My stellar grades earned a diversity permit to attend Beverly Hills High School. During my four years at BHHS, I took as many honors and Advanced Placement classes as I could. I also played on the golf and tennis teams.
But I also was able to pursue my acting dreams, taking several theater classes. My love for acting started in the fifth grade when my mom took me to an open casting call – to prove her point that I would never get a call back. But I did get that call, so in high school, my mom allowed me to continue my “hobby” as long as I excelled in academics.
But no Korean mother would live to see her daughter throw her life away by becoming an actress. She and my grandparents told me many times that the only way I would become an actress was “over their dead bodies.”
So I told them I would never become a doctor, a lawyer or a computer engineer. Long story short, broadcast journalism became our compromise. My high school had its own TV station, and I quickly climbed the ranks there while continuing to take drama.
I continued with acting classes at UCLA, while spending 20-plus hours a week at UCLAtv. After my sophomore year – I was in Italy for the summer to study theater – I received the big news. I’d gotten into UCLA’s School of Theater, Film and Television. The two-year undergraduate program accepts just 30 students from more than 1,000 applicants.
That acceptance letter was the turning point of my life. My family started to realize that I may have some potential in this field after all.
In addition to classes, I interned at various TV stations (CNN, KABC, KCAL, KCET, etc.) and worked several part-time jobs (from dancing at a crab shack to tutoring a smart Korean girl).
At one point during my senior year, I worked four different jobs – including one at a restaurant where I chopped off a chunk of my finger while dicing vegetables. The excruciating pain was almost unbearable, but I finished my shift. I was so determined to pay off my college loans before the grace period ended.
Closer to graduation, my mom and I had a talk during a neighborhood stroll. I told her I was going to pursue TV reporting after graduation. My mom kept quiet as I told her I was going on a road trip, knocking on TV station doors and asking for a job.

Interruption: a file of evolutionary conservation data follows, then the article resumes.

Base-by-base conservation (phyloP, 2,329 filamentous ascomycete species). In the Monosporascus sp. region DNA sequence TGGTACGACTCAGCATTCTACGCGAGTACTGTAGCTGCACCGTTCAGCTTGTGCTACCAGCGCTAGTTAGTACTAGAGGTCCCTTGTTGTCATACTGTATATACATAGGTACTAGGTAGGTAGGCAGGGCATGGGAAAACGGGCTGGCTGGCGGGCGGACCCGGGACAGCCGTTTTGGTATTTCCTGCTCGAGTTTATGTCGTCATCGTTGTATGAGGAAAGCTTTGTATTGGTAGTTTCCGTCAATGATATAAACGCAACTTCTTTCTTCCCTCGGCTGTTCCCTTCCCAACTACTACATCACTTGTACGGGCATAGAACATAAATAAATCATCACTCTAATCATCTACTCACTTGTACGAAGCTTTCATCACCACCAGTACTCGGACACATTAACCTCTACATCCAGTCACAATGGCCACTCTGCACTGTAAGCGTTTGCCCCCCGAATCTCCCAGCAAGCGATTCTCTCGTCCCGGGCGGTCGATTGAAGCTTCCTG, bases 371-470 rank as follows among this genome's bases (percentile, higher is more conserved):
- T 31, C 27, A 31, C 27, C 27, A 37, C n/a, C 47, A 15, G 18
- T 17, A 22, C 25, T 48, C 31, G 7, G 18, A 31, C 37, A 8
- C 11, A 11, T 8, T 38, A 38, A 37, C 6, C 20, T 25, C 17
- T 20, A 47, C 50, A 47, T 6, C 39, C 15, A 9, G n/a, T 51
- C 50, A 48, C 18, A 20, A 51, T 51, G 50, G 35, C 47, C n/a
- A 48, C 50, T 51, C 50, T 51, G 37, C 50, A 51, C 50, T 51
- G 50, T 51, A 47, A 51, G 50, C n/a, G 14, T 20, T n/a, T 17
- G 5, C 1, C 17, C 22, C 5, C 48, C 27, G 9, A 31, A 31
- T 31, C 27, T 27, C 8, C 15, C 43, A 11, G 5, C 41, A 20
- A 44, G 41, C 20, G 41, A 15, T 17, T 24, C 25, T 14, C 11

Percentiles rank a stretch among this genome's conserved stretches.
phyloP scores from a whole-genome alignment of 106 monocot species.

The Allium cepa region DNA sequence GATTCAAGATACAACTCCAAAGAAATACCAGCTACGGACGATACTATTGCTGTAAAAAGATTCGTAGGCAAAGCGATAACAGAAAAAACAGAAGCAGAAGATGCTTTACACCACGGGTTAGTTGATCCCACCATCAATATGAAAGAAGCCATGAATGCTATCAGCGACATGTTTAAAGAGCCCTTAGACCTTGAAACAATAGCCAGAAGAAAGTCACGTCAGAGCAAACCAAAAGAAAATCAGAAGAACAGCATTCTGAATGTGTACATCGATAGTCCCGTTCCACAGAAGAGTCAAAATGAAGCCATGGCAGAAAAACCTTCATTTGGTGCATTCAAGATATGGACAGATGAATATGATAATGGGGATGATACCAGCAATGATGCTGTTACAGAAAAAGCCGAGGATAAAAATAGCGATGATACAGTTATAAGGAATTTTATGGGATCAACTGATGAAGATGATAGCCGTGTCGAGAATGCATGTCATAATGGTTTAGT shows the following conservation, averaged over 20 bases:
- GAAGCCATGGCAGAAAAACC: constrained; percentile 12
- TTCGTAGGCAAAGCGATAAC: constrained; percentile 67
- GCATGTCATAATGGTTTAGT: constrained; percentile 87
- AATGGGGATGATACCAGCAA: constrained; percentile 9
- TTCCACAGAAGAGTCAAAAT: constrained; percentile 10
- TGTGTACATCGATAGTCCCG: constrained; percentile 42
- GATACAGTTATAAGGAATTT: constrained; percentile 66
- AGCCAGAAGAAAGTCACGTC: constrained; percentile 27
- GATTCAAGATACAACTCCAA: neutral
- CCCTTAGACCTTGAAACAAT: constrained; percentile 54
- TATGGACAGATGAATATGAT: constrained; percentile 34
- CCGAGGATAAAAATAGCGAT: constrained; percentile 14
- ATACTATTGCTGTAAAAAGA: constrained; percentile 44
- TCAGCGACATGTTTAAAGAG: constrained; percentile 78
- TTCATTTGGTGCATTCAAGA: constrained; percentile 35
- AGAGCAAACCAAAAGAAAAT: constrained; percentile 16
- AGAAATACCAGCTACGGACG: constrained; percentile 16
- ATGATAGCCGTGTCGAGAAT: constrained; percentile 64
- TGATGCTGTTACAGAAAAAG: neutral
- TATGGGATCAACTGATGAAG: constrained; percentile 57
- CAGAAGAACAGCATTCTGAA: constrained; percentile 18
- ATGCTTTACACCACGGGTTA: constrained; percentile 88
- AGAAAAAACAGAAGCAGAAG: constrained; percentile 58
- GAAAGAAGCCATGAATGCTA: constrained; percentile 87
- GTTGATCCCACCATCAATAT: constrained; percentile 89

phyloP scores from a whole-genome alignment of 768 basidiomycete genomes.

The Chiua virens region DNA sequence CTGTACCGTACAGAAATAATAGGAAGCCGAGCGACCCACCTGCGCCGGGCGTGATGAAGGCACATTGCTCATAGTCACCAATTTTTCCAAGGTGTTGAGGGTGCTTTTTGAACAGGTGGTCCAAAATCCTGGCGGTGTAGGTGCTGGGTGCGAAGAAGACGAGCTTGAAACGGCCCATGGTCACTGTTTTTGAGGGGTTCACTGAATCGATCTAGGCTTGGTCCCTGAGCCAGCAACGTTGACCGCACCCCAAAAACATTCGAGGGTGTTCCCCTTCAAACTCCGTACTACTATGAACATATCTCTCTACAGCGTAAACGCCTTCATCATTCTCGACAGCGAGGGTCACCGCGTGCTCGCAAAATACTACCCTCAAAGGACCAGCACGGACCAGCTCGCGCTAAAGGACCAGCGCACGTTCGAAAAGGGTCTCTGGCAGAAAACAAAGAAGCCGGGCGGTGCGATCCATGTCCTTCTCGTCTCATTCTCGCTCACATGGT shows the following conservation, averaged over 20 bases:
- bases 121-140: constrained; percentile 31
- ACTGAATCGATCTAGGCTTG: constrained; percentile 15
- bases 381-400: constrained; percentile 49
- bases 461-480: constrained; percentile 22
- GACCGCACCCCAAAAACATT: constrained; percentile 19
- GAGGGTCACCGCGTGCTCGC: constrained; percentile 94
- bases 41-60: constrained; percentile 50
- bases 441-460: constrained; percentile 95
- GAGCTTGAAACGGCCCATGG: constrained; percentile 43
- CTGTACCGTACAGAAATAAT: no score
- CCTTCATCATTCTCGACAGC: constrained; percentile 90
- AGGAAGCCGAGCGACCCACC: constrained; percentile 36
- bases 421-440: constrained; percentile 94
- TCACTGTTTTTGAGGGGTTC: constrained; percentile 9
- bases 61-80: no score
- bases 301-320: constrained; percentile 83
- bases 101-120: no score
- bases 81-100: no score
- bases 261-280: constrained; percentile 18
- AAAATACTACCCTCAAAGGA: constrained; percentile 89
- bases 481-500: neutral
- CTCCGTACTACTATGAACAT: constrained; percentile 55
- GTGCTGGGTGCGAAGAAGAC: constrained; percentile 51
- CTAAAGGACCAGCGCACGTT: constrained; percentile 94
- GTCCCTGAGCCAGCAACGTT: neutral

I was surprised when my mom said that I could give it a try. I told her the job would probably pay next to nothing and that I didn’t expect decent pay for several years. She said it was my decision to make, and she wanted me to be happy.
My mom stands by those words today. So do my aunts. All of them at one point or another told me that they were happy that I was doing something I enjoyed. They also said life was too short to live with regret.
But even so, they wished I’d chosen a career that had more stability. My grandparents are OK with my job, but they want me to get married now and stop focusing so much on work.
I’m in my 20s, and I’m beginning to show signs of becoming a tiger mother myself. I’m not married and I don’t have kids, but I have many “dongsengs,” or younger sisters. In Korean culture, you are an “unni” (older sister) to any female cousin or friend who is younger than you are. I love pinching their cheeks and embarrassing them in public.
“Annie bananee! Who is that boy? You know you can’t date until you’re 30!” “How come you’re not studying? Get off the computer!” Or, “Say no to alcohol! Drink milk instead!” – those are just some of my silly rants. Of course, my little sisters never really listen to me, but I love being overprotective and pretending I have authority over them. It’s my way of showing how much I care.
As for my real-life tiger mothers – they have become my closest friends. My mom and my aunts have always filled the void left by my dad. Now they are my biggest cheerleaders, and they are proud of the life I’m building for myself.
In a recent article for the Financial Times, Chua wrote she is becoming less involved in her daughters’ lives as well. She even says she’ll support them if they decide to do theater.
I was so happy to hear that. I know my family’s strictness was an example of how much they cared. Parents demonstrate their love in different ways. They really did everything they could to help me get a head start. Now it’s up to me to live in a way that both fulfills myself and honors my family.
Current Residence: Phoenix, Arizona